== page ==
Law Covenant -- By: Meredith G. Kline
WTJ 27:1 (Nov 64) p. 1
Comparing the relationship of law and gospel within the Lutheran and Reformed traditions, Gustav Wingren finds the genius of the Reformed position in the overarching status it accords to the covenant.1 He judges that in Luther law and gospel remain in tension but that in Reformed Theology a relative harmony of the two is secured under the vault of the covenant concept. For whereas on the Lutheran approach law serves only to mortify and condemn, in the Reformed view of covenant law as well as gospel has a vivifying use, since election to covenant privilege carries demand to service with it.
Reformed theologians recognize indeed that privilege brings responsibility, but they would also want to insist that the basis of law is broader and deeper than election and that the compatibility of law and gospel-promise is discernible in more than the so-called third use of the law. But Reformed Theology has of course long prized the covenant concept as an integrating structure for that which God has so diversely spoken unto men of old time and in these last days. Before the end of the sixteenth century a growing biblical insight within the movement of Covenant Theology had embraced all special revelation, pre-redemptive as well as redemptive, in the unity of a covenant framework.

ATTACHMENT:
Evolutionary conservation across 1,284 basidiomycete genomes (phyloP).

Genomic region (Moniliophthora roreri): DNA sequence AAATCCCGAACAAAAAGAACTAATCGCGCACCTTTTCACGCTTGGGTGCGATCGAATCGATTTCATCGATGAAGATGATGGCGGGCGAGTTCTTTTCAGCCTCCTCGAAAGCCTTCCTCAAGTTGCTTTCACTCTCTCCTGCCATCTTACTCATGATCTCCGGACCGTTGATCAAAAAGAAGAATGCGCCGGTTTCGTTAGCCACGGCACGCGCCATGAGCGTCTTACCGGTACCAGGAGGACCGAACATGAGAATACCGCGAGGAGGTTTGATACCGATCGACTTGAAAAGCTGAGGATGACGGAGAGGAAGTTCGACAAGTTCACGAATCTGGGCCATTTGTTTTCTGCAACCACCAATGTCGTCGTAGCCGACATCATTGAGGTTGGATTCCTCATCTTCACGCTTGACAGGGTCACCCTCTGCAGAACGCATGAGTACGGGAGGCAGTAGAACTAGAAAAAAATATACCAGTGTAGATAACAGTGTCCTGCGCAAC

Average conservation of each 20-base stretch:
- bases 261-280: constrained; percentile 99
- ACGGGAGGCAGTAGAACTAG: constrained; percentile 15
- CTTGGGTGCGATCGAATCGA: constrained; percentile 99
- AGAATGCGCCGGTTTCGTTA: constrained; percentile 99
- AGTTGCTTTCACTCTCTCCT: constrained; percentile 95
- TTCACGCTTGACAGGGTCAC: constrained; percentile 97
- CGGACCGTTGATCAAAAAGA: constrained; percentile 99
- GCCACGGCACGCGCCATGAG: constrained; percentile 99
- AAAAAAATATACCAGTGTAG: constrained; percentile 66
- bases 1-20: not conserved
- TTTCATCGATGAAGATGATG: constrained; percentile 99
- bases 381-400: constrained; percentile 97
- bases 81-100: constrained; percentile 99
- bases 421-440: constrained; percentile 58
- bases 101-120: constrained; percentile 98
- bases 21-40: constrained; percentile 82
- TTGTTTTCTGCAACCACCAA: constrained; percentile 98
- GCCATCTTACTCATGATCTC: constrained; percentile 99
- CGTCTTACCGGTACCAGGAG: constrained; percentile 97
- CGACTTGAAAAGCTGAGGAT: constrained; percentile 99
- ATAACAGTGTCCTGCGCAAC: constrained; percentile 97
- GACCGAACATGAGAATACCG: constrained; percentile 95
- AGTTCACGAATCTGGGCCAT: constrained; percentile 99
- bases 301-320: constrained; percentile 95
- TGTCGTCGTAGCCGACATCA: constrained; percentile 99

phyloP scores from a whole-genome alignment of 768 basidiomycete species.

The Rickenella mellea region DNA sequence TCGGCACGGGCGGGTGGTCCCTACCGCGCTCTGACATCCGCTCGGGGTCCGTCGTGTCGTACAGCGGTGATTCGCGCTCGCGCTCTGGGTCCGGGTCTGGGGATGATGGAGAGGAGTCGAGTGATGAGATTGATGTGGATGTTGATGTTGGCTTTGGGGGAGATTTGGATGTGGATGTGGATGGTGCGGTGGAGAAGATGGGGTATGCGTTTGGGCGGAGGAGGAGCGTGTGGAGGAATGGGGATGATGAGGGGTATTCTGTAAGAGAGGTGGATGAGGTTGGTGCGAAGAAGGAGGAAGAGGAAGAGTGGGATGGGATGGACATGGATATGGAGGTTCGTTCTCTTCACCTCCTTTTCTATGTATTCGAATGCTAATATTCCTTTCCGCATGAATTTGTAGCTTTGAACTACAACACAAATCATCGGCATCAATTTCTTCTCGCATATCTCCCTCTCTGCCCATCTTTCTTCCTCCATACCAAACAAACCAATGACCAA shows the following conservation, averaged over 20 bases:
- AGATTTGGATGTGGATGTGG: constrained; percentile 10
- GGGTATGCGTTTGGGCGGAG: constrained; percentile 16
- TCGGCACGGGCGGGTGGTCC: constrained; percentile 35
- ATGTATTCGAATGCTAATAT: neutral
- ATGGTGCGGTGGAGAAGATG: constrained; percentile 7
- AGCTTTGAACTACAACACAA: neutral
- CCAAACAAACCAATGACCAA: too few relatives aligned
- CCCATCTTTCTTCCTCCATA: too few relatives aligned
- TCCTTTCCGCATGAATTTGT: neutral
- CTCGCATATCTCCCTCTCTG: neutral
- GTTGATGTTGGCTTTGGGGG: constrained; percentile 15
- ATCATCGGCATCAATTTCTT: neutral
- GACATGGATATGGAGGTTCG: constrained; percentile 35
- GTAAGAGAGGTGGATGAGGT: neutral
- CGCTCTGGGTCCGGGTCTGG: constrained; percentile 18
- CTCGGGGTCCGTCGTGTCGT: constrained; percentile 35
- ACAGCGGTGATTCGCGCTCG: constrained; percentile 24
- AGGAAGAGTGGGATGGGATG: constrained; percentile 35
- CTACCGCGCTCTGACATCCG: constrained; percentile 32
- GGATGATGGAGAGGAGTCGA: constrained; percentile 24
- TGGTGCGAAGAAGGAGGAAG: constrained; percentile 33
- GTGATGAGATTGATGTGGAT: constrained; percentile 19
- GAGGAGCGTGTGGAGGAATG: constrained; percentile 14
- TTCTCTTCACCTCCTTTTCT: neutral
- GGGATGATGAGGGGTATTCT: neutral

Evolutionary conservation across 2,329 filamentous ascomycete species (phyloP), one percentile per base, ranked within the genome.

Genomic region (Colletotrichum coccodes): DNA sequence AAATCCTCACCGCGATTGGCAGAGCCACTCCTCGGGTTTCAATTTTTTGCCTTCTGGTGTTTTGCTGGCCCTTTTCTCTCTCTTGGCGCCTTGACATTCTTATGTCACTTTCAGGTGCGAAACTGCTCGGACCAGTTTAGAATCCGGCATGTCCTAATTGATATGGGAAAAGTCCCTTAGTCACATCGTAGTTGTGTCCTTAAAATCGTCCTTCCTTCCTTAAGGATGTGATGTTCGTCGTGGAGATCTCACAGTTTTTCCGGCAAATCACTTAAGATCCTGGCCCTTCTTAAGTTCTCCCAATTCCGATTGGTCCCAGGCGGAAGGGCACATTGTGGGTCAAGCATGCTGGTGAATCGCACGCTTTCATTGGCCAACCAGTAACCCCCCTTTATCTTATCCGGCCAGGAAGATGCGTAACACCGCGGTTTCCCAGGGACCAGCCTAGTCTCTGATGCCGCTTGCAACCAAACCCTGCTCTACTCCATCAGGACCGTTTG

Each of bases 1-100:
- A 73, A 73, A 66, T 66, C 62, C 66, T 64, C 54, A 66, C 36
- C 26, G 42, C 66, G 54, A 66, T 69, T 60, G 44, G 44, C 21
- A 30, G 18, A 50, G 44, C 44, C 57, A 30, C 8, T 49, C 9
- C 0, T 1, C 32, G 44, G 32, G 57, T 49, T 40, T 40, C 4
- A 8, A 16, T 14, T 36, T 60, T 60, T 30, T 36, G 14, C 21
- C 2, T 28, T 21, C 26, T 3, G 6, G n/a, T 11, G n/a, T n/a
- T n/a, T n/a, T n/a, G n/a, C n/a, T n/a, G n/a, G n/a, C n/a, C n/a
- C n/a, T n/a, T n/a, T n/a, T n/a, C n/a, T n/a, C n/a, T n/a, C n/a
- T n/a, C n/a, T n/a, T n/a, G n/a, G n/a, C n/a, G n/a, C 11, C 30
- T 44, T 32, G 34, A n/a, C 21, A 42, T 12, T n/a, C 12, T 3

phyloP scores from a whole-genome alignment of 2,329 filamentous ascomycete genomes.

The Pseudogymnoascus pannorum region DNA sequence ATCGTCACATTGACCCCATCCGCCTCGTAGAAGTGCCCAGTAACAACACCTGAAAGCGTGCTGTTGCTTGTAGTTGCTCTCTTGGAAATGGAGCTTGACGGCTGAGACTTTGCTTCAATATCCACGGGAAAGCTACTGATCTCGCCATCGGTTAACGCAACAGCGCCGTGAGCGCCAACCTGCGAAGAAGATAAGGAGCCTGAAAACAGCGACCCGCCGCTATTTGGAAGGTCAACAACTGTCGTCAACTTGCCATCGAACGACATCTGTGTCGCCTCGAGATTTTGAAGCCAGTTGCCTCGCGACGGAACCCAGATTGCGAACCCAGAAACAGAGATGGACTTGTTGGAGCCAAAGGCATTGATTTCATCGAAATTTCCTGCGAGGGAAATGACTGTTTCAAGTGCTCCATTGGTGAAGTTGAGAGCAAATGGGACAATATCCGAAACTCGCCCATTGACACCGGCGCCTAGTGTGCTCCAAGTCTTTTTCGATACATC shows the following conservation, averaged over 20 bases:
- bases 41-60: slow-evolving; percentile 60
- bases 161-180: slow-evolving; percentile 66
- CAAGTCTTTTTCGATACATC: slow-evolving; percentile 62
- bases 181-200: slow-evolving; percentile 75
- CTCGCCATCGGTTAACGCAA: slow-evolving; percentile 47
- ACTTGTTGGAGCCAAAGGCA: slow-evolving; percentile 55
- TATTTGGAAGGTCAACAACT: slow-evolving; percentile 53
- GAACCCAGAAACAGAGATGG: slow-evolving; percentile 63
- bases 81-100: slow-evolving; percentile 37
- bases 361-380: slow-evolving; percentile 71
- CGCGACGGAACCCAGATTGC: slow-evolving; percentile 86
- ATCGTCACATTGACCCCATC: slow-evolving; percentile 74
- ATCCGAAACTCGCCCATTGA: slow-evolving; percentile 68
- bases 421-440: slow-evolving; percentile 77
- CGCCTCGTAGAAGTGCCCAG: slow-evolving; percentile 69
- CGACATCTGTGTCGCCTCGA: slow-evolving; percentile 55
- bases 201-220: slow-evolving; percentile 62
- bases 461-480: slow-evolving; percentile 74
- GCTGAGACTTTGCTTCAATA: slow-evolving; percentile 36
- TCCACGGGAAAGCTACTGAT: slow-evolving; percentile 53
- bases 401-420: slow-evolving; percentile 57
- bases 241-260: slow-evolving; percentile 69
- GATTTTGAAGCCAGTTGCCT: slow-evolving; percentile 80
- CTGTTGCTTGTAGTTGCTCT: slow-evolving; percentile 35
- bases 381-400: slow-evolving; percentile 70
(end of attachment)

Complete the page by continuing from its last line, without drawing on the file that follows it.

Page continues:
It is the purpose of the present article to show that historical usage justifies the meaning that necessarily attaches to the term “covenant” when applied in the comprehensive fashion just mentioned, and further to make proposals towards a more systematically coherent formulation of the theology of the covenant.
WTJ 27:1 (Nov 64) p. 2
I. Historical Usage of “Covenant”
Walther Eichrodt in his standard work on Old Testament theology (in which, as is well known, he assigns the central and unifying position in the religious thinking of the Old Testament to the concept of the covenant) calls attention to the multiformity of arrangement that was known as “covenant”. Appealing especially to the Sinaitic transactions as evidence of bilateral relationship in the covenant-union between Yahweh and Israel, Eichrodt concludes: “The idea that in ancient Israel the bᵉrīt was always and only thought of as Yahweh’s pledging of himself, to which human effort was required to make no kind of response (Kraetzschmar), can therefore be proved to be erroneous.”2 Then, after tracing the history of the covenant concept, he summarizes: “One cannot help being aware that the term has to cover two lines of thought along which the meaning has developed. The first runs from ‘covenant...
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